ABORTION INDUSTRY IN MELBOURNE, FLORIDA
ABORTION RELATED INVESTIGATIONS
Associated Press, 2/12/98 -- 4:14 AM
Clinic at center of anti-abortion movement besieged by complaints
MELBOURNE, Fla. (AP) - A painted red line keeps anti-abortion activists away from the Aware Woman Center for Choice. A blue line across the street shows where a 36-foot buffer zone was once enforced.
The lines symbolize the political reality in Melbourne, long one of the nation's hot spots for anti-abortion activity. Protesters have trained here, and the mayor recently called for a month of prayer and fasting to end abortions.
The clinic simply stepped up security and went on providing abortions. But even as the search goes on for suspects in the first fatal bombing at a U.S. clinic, last month in Birmingham, Ala., protesters are assaulting the center here with something else - bureaucratic red tape.
Abortion providers now must spend time fending off paperwork.
``This is more of that type of mental warfare that clinics have to deal with on a daily basis,'' said Susan Hill, president of the National Women's Health Organization in Raleigh, N.C., which operates eight clinics nationwide, though not the Aware Woman Center.
``The tactic they have is to do something every day to divert you, just to make sure you have too much to do.''
The tactic has been used against clinics in Fargo, N.D., and Jackson, Miss.
Across the street from the Melbourne clinic is a home purchased four years ago by anti-abortion activist William LeStourgeon.
On Jan. 31, LeStourgeon saw the clinic's surgeon, Dr. William Egherman, leaving with what appeared to be a patient and two employees, heading to a hospital emergency room. Two days later, LeStourgeon and another activist, Meredith Raney, filed a complaint against Egherman with the state agency that regulates doctors.
``This doctor is incompetent and needs to be stopped,'' it said.
It was the fourth complaint in a year that abortion opponents had filed against Egherman with the Florida Agency for Health Care Administration. In one, the activists allege that a patient was left with a perforated uterus.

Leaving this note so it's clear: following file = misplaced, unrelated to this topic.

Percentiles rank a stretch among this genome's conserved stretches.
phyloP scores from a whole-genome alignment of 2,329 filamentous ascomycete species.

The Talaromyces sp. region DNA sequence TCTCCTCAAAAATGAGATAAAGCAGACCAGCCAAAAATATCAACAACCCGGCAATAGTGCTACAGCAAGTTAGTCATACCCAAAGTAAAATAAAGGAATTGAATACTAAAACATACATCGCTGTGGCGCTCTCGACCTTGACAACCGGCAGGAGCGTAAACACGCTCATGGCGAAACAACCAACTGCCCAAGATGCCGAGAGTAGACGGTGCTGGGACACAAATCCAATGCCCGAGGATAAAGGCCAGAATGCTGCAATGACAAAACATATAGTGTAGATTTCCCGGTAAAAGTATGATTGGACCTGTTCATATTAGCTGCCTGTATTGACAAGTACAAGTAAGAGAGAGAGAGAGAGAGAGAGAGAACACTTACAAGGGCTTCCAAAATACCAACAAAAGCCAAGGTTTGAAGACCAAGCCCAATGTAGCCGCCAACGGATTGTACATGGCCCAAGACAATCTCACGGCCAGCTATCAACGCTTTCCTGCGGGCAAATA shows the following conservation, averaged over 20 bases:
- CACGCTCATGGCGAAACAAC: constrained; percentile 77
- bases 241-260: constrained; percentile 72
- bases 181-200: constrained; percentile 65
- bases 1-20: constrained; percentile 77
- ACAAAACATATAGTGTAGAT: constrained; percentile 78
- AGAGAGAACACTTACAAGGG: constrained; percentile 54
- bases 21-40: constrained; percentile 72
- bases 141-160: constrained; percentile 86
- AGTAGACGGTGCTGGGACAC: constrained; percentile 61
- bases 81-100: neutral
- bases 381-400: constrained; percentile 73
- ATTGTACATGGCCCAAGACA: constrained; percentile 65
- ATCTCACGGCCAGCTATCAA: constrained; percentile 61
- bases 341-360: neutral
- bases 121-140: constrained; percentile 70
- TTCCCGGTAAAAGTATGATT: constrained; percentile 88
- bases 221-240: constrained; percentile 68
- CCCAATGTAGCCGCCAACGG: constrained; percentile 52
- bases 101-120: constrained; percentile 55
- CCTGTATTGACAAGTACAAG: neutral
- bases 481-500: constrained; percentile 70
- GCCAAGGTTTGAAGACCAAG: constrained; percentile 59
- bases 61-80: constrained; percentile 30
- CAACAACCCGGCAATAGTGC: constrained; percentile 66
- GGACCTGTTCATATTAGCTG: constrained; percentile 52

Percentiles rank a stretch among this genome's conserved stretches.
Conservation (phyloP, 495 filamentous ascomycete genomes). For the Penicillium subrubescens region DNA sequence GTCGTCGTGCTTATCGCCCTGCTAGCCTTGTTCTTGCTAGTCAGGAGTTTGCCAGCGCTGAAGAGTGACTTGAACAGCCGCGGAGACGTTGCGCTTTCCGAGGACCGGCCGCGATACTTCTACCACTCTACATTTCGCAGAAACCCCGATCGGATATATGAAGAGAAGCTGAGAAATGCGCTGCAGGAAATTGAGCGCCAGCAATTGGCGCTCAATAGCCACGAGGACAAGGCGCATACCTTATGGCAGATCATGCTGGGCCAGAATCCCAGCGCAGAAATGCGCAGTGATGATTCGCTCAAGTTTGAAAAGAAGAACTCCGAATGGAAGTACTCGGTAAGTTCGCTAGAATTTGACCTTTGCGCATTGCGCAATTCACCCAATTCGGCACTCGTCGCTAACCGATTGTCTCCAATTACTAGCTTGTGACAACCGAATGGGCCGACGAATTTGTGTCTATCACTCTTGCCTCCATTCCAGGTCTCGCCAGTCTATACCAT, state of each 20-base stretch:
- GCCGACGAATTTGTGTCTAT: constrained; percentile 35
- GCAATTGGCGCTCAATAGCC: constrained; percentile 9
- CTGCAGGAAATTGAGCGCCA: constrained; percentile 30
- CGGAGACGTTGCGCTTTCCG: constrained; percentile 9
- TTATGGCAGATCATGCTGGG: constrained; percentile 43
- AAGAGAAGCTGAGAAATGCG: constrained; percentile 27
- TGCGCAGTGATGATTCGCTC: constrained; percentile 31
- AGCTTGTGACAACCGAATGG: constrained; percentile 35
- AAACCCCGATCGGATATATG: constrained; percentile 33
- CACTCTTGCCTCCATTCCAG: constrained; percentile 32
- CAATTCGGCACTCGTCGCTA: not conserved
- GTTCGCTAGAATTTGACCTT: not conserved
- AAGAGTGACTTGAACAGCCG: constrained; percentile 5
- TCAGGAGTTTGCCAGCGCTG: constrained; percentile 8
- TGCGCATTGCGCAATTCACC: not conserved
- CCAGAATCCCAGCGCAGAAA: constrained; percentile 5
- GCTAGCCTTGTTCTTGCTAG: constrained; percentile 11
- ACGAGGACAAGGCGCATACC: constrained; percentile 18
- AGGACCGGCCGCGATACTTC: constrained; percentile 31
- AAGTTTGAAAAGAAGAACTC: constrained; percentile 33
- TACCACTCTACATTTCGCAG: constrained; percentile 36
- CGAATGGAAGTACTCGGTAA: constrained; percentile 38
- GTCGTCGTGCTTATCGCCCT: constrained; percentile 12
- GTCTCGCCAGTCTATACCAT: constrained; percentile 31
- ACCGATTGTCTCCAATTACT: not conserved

``I would like to see them discipline Dr. Egherman for whatever is appropriate for the kind of multiple problems they're having,'' Raney said. "They're not really concerned with the safety of women.''
But regulators say Egherman, who has been licensed to practice in Florida since 1990, has a flawless record.
Each complaint filed with the agency ties up clinic employees in paperwork and takes them anywhere from 20 to 100 hours to respond, said Patricia Baird-Windle, the clinic's co-owner. State investigations take six months.
Mrs. Windle said sometimes a physician will err on the side of caution and ask that a patient be observed in a hospital. The clinic performsabout 1,200 abortions a year.
Egherman, who did not return calls to his Cincinnati home, performs abortions here two days each week. The clinic is unable to hire a local doctor because of the anti-abortion fervor in the community. Melbourne, a community of 67,000 people about 40 miles southeast of Orlando, is where buffer zones for abortion clinics were created. Activists once gave an ultrasound demonstration at a City Council meeting.
In past years, abortion opponents reported the clinic to the local zoning board for sign violations and for letting able-bodied people park cars in spaces for the handicapped. They also filed complaints, later disproved, about the illegal disposal of fetal tissue.
``They throw a lot of stuff against the wall to see what will stick,'' Mrs. Windle said.
Copyright 1998 Associated Press. All rights reserved. This material may not be published, broadcast, rewritten, or redistributed.
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